EXTRA: BRAD SKELTON is a highly decorated business leader who made his name – and a great deal of money – in the international shipping and transport service industries.
In 2012 he faced a business nightmare. His bank at the time, HSBC, unexpectedly took control of his companies’ accounts and placed the Skelton companies embraced under the umbrella Skelton Sherborne brand into the control of administrators, Deloitte.
Mr Skelton’s is the kind of entrepreneurial pedigree that business schools love to case study – among other things he won an Ernst & Young (now re-branded EY) Entrepreneur of the Year award, the 2004 Australian Institute of Management Owner Manager of the Year and won Lloyds List DCN Transport & Shipping Logistics Awards in 2005, 2006 and 2007 – but in late 2012, he lost the lot as a result of ‘bewildering’ action by his bank.
And Brad Skelton’s lot was a lot … among other ventures he had created and guided Skelton Trucking, which grew into the largest road heavy haulage company in Australia; boutique agency Skelton Travel; crane hire company Skelton Vertical Transport; and Port of Brisbane cargo handling and processing facility Skelton Terminals. Skelton companies were well regarded internationally as one of the most reliable Australia-based freight forwarders.
This predicament did not start well for Mr Skelton and within months of the bank’s actions it did not end well, either.
In spite of being able to regain control of the Skelton companies, for a short period, the loss of working capital to the administration process and the disruption to clients and loss of confidence mortally wounded the companies. They were placed into liquidation in early 2013.
Today, Brad Skelton may not have recovered the business that he once had, but he has soldiered on to re-create his business life, developing another innovative set of businesses under his new Depth brands. Some of those businesses are engaged in shipping, but these days Mr Skelton is a highly valued adviser to other companies on shipping and transport systems and issues.
But those few accursed months in 2012 that destroyed such valuable businesses – and the livelihoods of many staff who had been with those businesses for more than 15 years – are being put to work in their own way as Brad Skelton prefers to ‘new-build’ from that experience rather than rebuild.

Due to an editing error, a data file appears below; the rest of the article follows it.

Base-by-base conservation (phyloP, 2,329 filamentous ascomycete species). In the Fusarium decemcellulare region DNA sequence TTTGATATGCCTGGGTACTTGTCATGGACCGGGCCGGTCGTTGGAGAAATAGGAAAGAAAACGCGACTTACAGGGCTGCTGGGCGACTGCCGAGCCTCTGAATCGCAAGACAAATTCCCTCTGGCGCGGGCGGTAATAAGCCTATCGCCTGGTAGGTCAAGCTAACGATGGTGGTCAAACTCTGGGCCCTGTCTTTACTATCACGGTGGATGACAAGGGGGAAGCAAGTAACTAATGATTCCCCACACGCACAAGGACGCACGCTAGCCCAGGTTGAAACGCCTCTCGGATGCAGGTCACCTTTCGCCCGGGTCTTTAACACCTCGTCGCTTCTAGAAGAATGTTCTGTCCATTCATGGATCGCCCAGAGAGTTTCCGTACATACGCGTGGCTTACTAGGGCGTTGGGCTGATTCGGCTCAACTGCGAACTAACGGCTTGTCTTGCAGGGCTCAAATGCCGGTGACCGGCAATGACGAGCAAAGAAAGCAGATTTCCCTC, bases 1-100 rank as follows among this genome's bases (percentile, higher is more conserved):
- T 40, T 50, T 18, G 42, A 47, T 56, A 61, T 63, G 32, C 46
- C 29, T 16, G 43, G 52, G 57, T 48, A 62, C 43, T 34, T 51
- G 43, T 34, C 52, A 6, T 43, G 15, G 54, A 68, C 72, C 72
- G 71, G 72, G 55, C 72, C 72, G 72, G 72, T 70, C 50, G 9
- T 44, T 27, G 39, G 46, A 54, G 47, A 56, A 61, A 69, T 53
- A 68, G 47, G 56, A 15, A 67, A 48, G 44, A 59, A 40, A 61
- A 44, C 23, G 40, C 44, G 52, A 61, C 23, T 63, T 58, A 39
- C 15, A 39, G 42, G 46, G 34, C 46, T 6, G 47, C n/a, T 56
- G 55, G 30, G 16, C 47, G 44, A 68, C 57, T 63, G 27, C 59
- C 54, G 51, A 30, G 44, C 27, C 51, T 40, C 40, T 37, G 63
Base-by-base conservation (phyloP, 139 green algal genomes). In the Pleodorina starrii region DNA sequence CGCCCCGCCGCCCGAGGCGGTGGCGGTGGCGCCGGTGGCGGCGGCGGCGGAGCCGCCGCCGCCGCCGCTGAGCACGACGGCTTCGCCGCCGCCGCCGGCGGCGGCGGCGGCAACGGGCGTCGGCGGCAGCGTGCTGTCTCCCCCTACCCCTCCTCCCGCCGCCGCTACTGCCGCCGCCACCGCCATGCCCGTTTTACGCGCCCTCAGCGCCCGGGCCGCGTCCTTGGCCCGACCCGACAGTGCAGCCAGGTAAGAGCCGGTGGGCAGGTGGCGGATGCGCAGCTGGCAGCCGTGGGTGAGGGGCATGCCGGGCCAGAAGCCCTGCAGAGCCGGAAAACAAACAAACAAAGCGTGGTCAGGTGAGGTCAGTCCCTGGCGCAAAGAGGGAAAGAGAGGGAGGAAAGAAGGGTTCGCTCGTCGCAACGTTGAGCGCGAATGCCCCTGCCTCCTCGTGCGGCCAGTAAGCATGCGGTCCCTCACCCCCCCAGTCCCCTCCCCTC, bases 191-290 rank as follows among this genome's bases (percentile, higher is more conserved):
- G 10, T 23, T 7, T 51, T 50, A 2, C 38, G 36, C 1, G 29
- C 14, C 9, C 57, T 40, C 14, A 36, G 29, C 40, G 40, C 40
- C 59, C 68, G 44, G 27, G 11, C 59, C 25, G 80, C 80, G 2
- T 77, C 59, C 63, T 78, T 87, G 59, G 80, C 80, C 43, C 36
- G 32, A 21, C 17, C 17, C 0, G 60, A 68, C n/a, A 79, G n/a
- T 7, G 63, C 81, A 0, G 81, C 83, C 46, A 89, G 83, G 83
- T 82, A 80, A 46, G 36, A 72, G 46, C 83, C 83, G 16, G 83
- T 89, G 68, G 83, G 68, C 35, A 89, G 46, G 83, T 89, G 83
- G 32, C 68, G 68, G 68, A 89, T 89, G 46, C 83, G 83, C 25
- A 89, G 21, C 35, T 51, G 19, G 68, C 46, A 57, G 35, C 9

There is enormous value in understanding what Mr Skelton and his staff went through and how they handled this crippling situation. It is best explained in his own words.
Business Acumen presents edited extracts from Brad Skelton’s brutally honest weblogs, which he continues to this day as a cornerstone of his Depth group of companies.
Mr Skelton’s extreme business challenges became known in his blog of Thursday, November 29, 2012:
I am sorry!
If you haven’t heard the news yet, Deloitte in Brisbane have been appointed by HSBC bank as receivers to my company, Skelton Sherborne. Therefore they are currently in full control of the company, not me.
Deloitte have advised they intend to keep the business trading while offering it for sale. An advertising campaign began yesterday in various Australian newspapers.
Skelton Sherborne has truly great people who I can say without reservation are among the shipping industry’s best in the world. I am extremely grateful to every one of them for the incredible professionalism they are displaying right now in very challenging circumstances.
I am so proud of them. Most of these people have given the business between 8-15+ years of their lives and I hope they think it has been an interesting, fun and personally rewarding ride with the company so far. I thank them for the dedication to company, and I, and for their hard work. I am personally doing my best not to let them or their families down.
This team has built the company’s systems and procedures from the ground up and they are world class and very innovative. Skelton Sherborne’s business model and processes are probably the most copied by competitors in the heavy logistics market. With some amusement, the team and I have always taken this as a compliment.
The company would make an outstanding acquisition for someone and has a track record of good profitability and growth. If you are interested please contact Deloitte in Brisbane directly.